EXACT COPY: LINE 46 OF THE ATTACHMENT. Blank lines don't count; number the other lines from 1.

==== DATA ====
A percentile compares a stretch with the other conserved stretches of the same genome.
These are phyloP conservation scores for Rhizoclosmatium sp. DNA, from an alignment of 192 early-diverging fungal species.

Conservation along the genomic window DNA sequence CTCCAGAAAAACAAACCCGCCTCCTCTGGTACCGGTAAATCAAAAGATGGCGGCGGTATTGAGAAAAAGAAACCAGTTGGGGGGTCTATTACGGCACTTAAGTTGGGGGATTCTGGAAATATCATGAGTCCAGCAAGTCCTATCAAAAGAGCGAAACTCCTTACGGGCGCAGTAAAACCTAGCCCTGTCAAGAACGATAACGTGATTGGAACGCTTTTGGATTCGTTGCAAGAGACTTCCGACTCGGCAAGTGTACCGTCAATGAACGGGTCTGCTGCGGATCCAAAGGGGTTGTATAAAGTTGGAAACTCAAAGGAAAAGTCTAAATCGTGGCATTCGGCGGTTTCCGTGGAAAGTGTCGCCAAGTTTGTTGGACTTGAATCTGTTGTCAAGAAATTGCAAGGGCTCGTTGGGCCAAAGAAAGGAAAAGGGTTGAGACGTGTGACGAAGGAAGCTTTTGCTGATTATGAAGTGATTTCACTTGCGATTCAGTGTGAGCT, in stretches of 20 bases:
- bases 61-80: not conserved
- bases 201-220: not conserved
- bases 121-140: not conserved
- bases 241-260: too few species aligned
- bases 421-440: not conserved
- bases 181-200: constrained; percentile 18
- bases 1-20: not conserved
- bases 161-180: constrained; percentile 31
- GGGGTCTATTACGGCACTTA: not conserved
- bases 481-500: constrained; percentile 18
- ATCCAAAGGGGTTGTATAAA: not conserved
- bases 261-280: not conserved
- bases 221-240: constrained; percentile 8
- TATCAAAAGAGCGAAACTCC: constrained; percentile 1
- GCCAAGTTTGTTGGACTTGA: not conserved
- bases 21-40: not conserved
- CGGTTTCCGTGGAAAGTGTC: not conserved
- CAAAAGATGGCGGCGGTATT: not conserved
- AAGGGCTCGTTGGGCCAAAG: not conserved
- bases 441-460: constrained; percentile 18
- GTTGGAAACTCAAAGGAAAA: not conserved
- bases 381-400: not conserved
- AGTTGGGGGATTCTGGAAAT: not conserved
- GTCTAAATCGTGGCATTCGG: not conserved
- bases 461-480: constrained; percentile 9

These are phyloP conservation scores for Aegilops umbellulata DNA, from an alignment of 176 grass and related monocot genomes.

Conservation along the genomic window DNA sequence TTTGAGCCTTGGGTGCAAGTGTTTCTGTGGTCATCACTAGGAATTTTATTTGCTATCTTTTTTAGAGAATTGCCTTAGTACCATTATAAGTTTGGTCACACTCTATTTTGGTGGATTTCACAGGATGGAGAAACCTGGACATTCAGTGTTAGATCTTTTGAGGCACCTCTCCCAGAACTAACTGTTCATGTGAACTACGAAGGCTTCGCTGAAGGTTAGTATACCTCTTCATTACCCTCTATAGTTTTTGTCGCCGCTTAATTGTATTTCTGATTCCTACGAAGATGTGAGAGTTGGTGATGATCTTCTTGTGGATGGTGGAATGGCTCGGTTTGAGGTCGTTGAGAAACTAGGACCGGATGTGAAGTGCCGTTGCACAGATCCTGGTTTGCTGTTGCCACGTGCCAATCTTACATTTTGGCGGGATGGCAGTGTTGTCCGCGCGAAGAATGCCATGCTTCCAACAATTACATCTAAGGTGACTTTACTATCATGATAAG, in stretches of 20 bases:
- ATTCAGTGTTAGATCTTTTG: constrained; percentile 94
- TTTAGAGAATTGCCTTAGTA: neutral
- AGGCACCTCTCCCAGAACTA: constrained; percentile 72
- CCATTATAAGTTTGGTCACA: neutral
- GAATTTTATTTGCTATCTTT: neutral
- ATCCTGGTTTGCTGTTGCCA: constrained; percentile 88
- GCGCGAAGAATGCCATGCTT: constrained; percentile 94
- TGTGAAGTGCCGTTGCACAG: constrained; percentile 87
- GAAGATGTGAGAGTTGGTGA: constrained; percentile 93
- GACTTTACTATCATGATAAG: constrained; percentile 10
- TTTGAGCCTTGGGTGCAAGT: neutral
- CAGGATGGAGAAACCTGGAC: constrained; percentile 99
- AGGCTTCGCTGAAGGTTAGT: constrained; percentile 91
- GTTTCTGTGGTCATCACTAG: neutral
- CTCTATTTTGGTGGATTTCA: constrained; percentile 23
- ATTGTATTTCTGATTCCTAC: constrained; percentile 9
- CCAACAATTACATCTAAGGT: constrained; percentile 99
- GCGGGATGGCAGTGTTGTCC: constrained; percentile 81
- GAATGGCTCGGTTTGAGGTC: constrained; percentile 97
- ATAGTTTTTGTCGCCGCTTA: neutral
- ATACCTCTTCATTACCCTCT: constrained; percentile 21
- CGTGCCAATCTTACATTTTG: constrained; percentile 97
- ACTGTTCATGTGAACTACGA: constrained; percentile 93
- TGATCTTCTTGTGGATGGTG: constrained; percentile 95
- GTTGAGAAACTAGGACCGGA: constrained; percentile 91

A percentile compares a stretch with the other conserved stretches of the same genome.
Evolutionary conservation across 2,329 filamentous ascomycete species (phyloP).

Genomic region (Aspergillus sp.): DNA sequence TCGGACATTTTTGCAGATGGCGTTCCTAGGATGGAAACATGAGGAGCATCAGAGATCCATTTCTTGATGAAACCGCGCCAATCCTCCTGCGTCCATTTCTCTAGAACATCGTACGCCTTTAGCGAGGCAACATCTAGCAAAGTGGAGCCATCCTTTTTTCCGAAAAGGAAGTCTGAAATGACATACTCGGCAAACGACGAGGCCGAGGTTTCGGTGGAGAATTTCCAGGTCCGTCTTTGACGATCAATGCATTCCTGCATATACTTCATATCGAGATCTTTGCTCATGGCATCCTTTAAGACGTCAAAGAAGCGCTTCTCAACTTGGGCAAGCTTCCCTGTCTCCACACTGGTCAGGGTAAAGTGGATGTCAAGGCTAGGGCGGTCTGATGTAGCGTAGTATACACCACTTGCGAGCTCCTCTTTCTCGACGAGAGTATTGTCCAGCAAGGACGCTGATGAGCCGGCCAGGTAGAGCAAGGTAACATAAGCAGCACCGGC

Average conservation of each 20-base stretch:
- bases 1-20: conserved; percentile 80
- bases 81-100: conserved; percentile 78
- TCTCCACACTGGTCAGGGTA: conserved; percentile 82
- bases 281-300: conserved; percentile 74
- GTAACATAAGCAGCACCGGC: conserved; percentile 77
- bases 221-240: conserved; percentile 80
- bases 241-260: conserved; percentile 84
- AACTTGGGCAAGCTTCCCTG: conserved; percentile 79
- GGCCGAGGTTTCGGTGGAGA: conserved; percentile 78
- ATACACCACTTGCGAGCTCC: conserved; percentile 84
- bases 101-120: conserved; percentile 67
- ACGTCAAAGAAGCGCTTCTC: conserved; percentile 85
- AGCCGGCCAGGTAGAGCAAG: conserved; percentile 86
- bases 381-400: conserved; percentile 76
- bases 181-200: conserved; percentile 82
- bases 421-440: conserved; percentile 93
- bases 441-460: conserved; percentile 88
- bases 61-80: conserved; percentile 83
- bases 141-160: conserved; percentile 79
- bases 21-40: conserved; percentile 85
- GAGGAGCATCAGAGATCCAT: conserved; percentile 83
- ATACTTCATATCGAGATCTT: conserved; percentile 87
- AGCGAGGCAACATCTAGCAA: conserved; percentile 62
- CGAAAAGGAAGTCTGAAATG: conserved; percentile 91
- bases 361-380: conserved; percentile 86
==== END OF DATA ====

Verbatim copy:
- ATTGTATTTCTGATTCCTAC: constrained; percentile 9